Summary Tell, or Interactive Show?

It’s that old conundrum of show versus tell. Every story has summary, every story has immediacy, but they don’t usually end up in the same paragraph.

There are reasons for that.

A tell is summarising something, a conclusion made, or an unmoving description (static, unattached to a character).

There are several ways to tell. Summarising (which is mainly what I’m using here), description that comes from without and isn’t attached to a character’s view, and exposition which explains things (ex = explain).

This is a hard one to win with, because we’ve all been sung the story in summary mode since fables were whispered.

The witch came at midnight to cut into Anna and take a vial of blood for the ritual.

That’s summary. Why?

I can’t visualise the action the witch takes to get to wherever there is, and I can’t know what’s on her mind. The main character isn’t there. It’s summary and exposition. Explaining something that happened and why it happened.

Would you like to see it shown, in immediate scene? Okay. It may not be perfect, but first drafts never are.

Black tatters of cloth fluttered across the clouds lit by moonlight. A long shadow slid along the ground, over the snow, pointed at the window where Anna peered through the slit.
‘She’s here for you,’ Betta whispered from under her pillow. ‘She wants the blood of the little witch.’
An owl screamed as it flew across the meadow, it’s path directly below the flying broom and its rider. The witch-shadow raised a long arm and slashed. The owl fell to the ground, a soft mound of feathers ruptured by red and black.
‘No,’ Anna squealed, slapped her hand to her mouth, and stepped back from the window.
The curtain darkened in the centre, a sharp pointed tip like a devil’s talon clawed a hole through the thin material, and pointed at Anna’s heart.
A gash ice-burned into her chest, black blood dripped into a wooden cup, overflowed and spilled, splatted onto the sheepskin rug.

Can you see it? Do you feel anything? Which do you prefer?

Okay, that last question is a Furphy.

It’s not what the writer prefers, nor really the reader. A summary moves a story along faster, so if the event isn’t important — in this case, if it’s no more than a scary story the big sister tells to scare Anna — it can be summarised, and summaries generally happen before and after a scene, but not often during (slows the emotional closeness of an immediate scene). However, if the event and action is a scene, it’s important enough to be shown, dramatised, acted out so all the senses are involved. I didn’t put smell or taste or setting (except the mention of cold snow, but not how the character reacts or interacts with it), only sound and sight and emotional context.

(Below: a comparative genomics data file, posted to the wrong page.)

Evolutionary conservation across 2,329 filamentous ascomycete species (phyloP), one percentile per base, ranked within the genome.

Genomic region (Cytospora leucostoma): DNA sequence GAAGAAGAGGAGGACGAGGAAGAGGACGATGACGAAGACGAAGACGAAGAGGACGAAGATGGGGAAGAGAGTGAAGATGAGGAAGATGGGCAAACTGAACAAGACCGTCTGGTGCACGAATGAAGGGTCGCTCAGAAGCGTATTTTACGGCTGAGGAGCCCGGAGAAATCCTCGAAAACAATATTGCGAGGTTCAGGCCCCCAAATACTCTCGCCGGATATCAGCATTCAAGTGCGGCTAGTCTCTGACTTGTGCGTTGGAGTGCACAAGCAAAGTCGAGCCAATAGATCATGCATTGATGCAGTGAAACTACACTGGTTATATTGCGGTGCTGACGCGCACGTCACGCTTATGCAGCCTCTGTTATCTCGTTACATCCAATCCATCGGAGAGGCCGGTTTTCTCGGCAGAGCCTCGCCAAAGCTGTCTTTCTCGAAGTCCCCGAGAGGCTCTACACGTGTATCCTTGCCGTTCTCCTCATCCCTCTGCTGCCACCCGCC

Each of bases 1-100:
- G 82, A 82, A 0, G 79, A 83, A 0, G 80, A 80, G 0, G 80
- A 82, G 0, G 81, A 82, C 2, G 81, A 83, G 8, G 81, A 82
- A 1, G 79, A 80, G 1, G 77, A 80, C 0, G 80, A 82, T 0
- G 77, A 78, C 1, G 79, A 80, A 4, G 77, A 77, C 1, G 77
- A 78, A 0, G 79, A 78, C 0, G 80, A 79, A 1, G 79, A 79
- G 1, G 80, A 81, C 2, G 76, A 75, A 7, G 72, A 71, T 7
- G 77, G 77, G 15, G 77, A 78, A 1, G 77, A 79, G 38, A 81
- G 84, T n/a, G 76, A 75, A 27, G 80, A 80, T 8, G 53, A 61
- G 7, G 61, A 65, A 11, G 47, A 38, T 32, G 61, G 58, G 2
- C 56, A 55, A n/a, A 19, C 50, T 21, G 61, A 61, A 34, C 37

A show is the dramatic action that changes something in a way that can be seen, felt, experienced.

There are places for each, but the things that are important to the story, the emotions and changes and direct connections to the story, all need to be shown so the reader experiences them and understands that this is important to the story … or it wouldn’t be there for her to experience.

Easy. Not. I still need to do a whole edit just for show and tell. And after the story is finished, I still find places where the distinction either isn’t clear enough, or the show/summary should be more, much more.

How easy is it for you? How do you keep the lines clear? Is it easy, and if it is, would you like to share the secret? I’m all ears …

Photo by Ksenia Chernaya on

5 thoughts on “Summary Tell, or Interactive Show?

  1. Absolutely agree. Important moments in the story must always be ‘shown’, but I loathe the ‘show don’t tell’ rule with a passion. I have literally read stories in which the exact same ‘action’ is shown…again and again and again because the writer has taken the ‘show don’t tell’ advice to heart without understanding what it really means. 😦

    As you so rightly point out, a good story needs both show and tell, otherwise it might never get past the first introductory scene. Or, shock horror, it could end up being utterly boring because there is no distinction made between things that matter and things that don’t. Imagine if a writer wasted an entire page describing the act of brushing one’s teeth…in excruciating detail! As a rule of thumb, I would never ‘show’ something that is common knowledge unless there is some other, deeper significance to the act that is both important and moves the story along.

    Scifi is difficult because there is often very little ‘common knowledge’ so I try to insert explanatory info only when it’s important /to the character/ and only as much as is absolutely necessary at that point in the story. Strangeness is best absorbed a little at a time. That said, getting the balance right is always hard. :/

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